7) You can get your camera permanently fixed by a camera repair guy. This is probably the best long term solution. But you gotta find the right guy for your particular type of camera. And the initial cost can be high...could be around $100.
    8) Use the silver-oxide 625 replacement with an adapter that corrects for voltage. Silver-oxide has the same flat discharge curve as mercury...but the 625 replacement voltage is too high. So...the MR-9 seems to be the most popular adapter to reduce voltage. They work OK. Except most of these adapters are a teeny bit large so you may not be able to close you batter compartment door all the way. Also, the MR-9 only allows for a maximum drawn current of 200 microamperes...which is fine for super low draw camera's like the Rollei 35's. But most cameras draw more than that.
    To get an adapter that allows for more current draw than a can either build one yourself as outlined in the PDF file I linked above. can buy a ready-made one from the guy that wrote the document (Frans de Gruijter). He also sells a small kit so you can make it yourself. An adapter from Frans de Gruijter, with a BAT83 Schottky diode, is the best option for most applications.
    You can find the MR9 here:</ a>
  2. If anyone knows anything more...or if I've posted something wrong, let everyone know!!!
  3. 9) Build a battery adapter with appropriate diode it it. Or solder a diode inline with the wire from the battery compartment. See,

    10) Recharge your existing Hg cells. There are purpose built chargers for Hg button cells. Besides you haven't been throwing out these highly toxic batteries, or have you?
  4. I think I mentioned least the build your own part. And the very first link in my post is Frans de Gruijter's PDF document.

    But...I did NOT know you could recharge mercury cells! That's news! I have not been throwing them out...cuz I've never used a mercury cell...yet!
  5. I have been using #675 zinc/air cells (hearing aid batteries) in Canonets, Oly 35RCs EDs and ECs. They are less than $1 each which I think is pretty cheap compared to the cost of film and processing.I don't know what their life span is expressed in rolls of film or months but at least 2 or 3 rolls of film in a 2 month period. I don't have any experience much below freezing. They are stocked in most drug stores and are no danger to you or the environment. In the above applications o-rings, plastic sleeves, and a little aluminum foil will fit them properly.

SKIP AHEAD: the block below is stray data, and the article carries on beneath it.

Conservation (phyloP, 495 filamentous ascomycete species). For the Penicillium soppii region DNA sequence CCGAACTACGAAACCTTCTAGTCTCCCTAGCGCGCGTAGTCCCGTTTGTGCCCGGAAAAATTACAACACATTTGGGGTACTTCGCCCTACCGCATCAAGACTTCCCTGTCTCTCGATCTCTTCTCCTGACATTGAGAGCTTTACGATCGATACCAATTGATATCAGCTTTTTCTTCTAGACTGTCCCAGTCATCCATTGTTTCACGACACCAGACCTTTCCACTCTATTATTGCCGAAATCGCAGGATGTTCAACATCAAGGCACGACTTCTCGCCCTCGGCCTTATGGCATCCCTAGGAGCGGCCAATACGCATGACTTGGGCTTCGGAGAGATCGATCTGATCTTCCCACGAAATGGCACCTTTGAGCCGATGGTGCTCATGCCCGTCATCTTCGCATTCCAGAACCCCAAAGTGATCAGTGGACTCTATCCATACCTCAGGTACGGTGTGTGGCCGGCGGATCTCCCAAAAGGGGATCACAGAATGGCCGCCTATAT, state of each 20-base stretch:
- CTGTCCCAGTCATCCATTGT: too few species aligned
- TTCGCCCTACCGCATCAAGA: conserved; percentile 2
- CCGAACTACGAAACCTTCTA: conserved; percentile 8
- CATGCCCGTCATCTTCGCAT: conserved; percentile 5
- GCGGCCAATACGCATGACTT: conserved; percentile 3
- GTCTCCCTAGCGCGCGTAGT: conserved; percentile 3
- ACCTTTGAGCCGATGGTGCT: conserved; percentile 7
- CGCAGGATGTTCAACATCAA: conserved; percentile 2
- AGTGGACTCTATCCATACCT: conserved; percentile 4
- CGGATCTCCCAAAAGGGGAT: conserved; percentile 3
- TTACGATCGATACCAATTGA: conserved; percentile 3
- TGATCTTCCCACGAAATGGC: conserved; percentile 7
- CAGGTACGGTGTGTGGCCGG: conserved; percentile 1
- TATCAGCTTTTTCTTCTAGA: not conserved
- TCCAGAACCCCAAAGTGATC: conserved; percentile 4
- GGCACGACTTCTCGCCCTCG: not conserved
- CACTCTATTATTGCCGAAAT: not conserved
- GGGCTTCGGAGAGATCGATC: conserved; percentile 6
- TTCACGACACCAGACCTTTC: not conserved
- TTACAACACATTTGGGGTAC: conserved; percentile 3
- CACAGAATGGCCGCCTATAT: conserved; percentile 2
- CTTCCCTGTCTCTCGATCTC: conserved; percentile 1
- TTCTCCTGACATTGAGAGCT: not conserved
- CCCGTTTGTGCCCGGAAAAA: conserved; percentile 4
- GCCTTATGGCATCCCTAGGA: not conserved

6. To my chagrin, just found another thing about zinc-airs: unmasked, as they charge up they may expel oxidation by-products through those breather holes. If you use zinc-airs, let them charge up out of camera.
  7. 11) Disregard all the above and buy a decent lightmeter.
  8. Gary,

    Yeah, that works too...sometimes. But sometimes it's not convenient to always carry a light meter in addition to the camera. And sometimes I need to shoot fast...just focus, shoot...focus, shoot...focus shoot. I don't want to have the point the light meter, get the values, adjust the aperature, adjust the shutter speed, focus, and shoot. For some situations, that takes way too shot is gone.
  9. Mercury batteries are no more toxic than lots of other forms of mercury, chemical companies pour mercury into our rivers and oceans every day, thats why you are advised to ration your input of fish. There is mercury in your tooth fillings and people are buried with them every day. Mercury is used in thermometers and many many other products. I would not be worried about disposing of your mercury batteries.